'Take the stairs instead of the escalator'

Effect of environmental prompts on community stair use and implications for a national 'small steps' campaign

M. S. Dolan, L. A. Weiss, R. A. Lewis, A. Pietrobelli, Moonseong Heo, M. S. Faith

Research output: Contribution to journalArticle

43 Citations (Scopus)

Abstract

The US government initiated a national health campaign targeting 100 'small step' lifestyle changes to combat obesity. Small Step #67 advocates stair instead of escalator usage in public settings. The aim of this study is to evaluate the effects of motivational signs prompting stair use over escalator use on pedestrians' stair usage in commuter settings. Eight studies, testing the effects of motivational prompts on stair vs. escalator usage in public settings, were reviewed. Participant and study attributes were descriptively coded. Effect size was calculated as the change in percent units of stair users during the intervention phases vs. the baseline phase. The average study included ∼45 000 observations that were recorded across an average of 15 weeks of intervention. The mean ± SD change in percent units of stair users was 2.8% ± 2.4% (P < 0.001), and effects were twice as large in females (4.8%) as in males (2.4%). The number of stairs/building, baseline stair use, and total intervention weeks predicted change in stair use, although the effects were clinically miniscule. In a hypothetical city intervention, we projected that a 2.8% increase in stair usage would result in a weight loss and/or weight gain prevention of 300 g/person/year among new stair users. In sum, point-of-decision motivational signs may help communities attain Small Step #67. However, the singular impact of this community intervention on correcting energy imbalance may be minimal, having slight impact itself on reducing the national obesity prevalence.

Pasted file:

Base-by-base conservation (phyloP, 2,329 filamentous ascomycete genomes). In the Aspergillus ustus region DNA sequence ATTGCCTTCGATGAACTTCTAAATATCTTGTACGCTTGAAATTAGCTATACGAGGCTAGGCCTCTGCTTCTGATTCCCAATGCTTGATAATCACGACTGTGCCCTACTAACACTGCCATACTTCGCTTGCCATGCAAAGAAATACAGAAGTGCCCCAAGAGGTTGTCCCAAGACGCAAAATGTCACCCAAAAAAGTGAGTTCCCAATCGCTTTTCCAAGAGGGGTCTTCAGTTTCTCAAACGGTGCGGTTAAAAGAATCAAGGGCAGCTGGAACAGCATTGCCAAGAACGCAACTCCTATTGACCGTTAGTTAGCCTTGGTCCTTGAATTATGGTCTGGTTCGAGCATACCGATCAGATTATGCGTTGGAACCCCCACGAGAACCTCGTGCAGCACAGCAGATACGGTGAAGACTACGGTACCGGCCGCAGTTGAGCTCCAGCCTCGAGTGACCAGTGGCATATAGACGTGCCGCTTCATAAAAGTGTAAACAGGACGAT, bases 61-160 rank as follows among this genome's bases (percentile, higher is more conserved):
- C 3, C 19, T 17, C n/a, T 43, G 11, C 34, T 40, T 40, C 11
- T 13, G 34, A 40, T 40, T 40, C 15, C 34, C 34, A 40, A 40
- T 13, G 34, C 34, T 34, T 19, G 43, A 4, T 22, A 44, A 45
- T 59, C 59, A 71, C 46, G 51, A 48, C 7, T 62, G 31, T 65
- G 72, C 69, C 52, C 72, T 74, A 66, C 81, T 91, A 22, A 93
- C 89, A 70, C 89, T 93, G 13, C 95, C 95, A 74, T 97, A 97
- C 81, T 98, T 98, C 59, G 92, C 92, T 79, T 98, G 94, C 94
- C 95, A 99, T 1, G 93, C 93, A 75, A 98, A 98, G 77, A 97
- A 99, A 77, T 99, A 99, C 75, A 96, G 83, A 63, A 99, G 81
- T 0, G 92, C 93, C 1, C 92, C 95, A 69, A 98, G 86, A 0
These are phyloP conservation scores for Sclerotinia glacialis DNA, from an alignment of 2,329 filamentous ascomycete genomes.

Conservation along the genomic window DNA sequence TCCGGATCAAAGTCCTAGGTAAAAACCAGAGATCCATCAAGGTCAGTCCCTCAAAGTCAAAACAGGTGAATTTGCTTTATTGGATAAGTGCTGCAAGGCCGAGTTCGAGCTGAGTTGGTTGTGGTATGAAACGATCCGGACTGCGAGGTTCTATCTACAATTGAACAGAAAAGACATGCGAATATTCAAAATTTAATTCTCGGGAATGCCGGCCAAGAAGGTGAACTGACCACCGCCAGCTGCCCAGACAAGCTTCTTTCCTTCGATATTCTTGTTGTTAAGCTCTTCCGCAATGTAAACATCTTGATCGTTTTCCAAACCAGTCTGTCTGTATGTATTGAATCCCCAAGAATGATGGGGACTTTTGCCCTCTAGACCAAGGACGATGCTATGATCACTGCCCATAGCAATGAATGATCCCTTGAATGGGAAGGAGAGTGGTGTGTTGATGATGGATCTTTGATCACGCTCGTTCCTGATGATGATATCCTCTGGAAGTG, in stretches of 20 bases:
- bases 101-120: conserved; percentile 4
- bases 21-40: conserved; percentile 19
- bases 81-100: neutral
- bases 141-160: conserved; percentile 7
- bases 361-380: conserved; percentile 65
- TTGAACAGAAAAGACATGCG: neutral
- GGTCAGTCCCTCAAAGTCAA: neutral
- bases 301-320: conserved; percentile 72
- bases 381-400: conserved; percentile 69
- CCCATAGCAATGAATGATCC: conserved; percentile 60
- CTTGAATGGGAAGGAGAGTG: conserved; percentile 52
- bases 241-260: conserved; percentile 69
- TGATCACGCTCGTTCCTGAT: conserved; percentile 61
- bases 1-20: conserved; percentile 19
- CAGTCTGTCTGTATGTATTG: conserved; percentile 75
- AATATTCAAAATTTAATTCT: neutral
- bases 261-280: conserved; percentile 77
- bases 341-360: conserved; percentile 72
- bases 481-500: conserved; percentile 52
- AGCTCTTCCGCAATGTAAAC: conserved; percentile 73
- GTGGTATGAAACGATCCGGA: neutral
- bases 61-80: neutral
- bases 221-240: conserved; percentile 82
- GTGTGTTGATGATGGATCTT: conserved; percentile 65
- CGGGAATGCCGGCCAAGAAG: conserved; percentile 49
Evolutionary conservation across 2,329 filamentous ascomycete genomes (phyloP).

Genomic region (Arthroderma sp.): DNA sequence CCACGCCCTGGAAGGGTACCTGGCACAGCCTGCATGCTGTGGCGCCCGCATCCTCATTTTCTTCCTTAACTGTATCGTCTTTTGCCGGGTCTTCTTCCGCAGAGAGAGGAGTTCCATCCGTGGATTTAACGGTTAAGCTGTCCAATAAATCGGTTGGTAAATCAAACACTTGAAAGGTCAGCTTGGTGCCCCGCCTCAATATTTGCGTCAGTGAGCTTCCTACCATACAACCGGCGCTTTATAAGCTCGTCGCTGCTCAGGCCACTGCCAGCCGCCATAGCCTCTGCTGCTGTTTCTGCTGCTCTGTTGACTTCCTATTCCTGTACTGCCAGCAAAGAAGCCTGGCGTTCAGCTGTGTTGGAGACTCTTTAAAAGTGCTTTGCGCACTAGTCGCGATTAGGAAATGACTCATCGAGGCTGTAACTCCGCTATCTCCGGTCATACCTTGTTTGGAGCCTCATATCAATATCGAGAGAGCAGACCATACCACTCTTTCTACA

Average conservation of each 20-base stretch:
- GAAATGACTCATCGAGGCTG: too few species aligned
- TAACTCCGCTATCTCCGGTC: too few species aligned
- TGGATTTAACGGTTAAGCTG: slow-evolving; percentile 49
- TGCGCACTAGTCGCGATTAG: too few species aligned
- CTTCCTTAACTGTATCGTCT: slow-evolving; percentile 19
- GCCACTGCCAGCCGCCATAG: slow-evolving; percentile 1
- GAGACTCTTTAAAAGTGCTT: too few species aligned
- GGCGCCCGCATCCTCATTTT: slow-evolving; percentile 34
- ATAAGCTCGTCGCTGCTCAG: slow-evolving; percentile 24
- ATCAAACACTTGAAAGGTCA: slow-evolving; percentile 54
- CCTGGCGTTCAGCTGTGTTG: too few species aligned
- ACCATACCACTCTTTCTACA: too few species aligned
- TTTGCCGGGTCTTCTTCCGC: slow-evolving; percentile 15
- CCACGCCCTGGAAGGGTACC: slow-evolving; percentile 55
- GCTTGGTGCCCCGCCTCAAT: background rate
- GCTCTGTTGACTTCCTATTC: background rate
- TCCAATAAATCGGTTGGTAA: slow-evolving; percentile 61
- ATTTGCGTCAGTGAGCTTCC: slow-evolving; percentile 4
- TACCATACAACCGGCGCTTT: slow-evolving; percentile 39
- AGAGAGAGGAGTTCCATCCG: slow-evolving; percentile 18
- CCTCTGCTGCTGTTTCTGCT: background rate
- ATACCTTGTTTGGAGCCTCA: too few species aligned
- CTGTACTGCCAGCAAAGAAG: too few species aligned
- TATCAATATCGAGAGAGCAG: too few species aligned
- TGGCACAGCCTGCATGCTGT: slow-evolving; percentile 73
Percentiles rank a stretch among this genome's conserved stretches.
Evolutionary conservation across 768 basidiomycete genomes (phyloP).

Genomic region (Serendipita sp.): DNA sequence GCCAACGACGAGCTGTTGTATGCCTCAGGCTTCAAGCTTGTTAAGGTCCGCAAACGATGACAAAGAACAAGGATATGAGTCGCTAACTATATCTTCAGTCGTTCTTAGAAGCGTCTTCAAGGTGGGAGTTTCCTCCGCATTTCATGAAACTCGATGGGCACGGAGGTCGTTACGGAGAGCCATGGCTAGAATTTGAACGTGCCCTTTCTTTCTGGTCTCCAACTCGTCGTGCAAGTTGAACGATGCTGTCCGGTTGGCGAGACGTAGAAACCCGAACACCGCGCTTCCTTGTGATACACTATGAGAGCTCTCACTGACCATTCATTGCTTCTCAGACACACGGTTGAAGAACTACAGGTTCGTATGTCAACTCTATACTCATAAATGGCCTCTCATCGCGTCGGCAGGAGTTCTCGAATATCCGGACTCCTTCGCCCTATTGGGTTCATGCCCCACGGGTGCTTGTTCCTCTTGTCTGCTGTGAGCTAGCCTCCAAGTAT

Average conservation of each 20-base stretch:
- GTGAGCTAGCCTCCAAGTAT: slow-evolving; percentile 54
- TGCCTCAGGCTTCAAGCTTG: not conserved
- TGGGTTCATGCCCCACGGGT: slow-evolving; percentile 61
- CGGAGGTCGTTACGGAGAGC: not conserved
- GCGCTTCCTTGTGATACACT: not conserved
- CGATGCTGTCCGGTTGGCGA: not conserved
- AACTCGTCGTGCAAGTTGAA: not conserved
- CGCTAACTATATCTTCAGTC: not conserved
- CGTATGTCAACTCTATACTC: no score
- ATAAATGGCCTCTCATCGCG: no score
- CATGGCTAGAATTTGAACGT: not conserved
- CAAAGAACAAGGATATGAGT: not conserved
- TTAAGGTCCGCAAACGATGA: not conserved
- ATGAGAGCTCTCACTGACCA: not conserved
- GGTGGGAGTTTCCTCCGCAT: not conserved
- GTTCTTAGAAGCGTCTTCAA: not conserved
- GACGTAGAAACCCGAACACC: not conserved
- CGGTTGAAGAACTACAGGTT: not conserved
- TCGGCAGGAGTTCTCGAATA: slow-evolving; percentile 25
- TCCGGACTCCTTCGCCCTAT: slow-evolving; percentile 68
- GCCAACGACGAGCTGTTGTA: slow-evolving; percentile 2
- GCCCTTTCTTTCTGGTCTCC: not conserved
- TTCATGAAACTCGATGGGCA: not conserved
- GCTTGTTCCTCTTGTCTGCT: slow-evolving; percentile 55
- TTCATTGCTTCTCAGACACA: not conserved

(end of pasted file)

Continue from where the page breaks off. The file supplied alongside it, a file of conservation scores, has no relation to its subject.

Original languageEnglish (US)
Pages (from-to)25-32
Number of pages8
JournalObesity Reviews
Volume7
Issue number1
DOIs
StatePublished - Feb 2006
Externally publishedYes

Fingerprint

Elevators and Escalators
Obesity
Health Promotion
Weight Gain
Life Style
Weight Loss

Keywords

  • Environment
  • Exercise/physical activity
  • Overweight/obesity prevention

ASJC Scopus subject areas

  • Public Health, Environmental and Occupational Health
  • Endocrinology

Cite this

'Take the stairs instead of the escalator' : Effect of environmental prompts on community stair use and implications for a national 'small steps' campaign. / Dolan, M. S.; Weiss, L. A.; Lewis, R. A.; Pietrobelli, A.; Heo, Moonseong; Faith, M. S.

In: Obesity Reviews, Vol. 7, No. 1, 02.2006, p. 25-32.

Research output: Contribution to journalArticle

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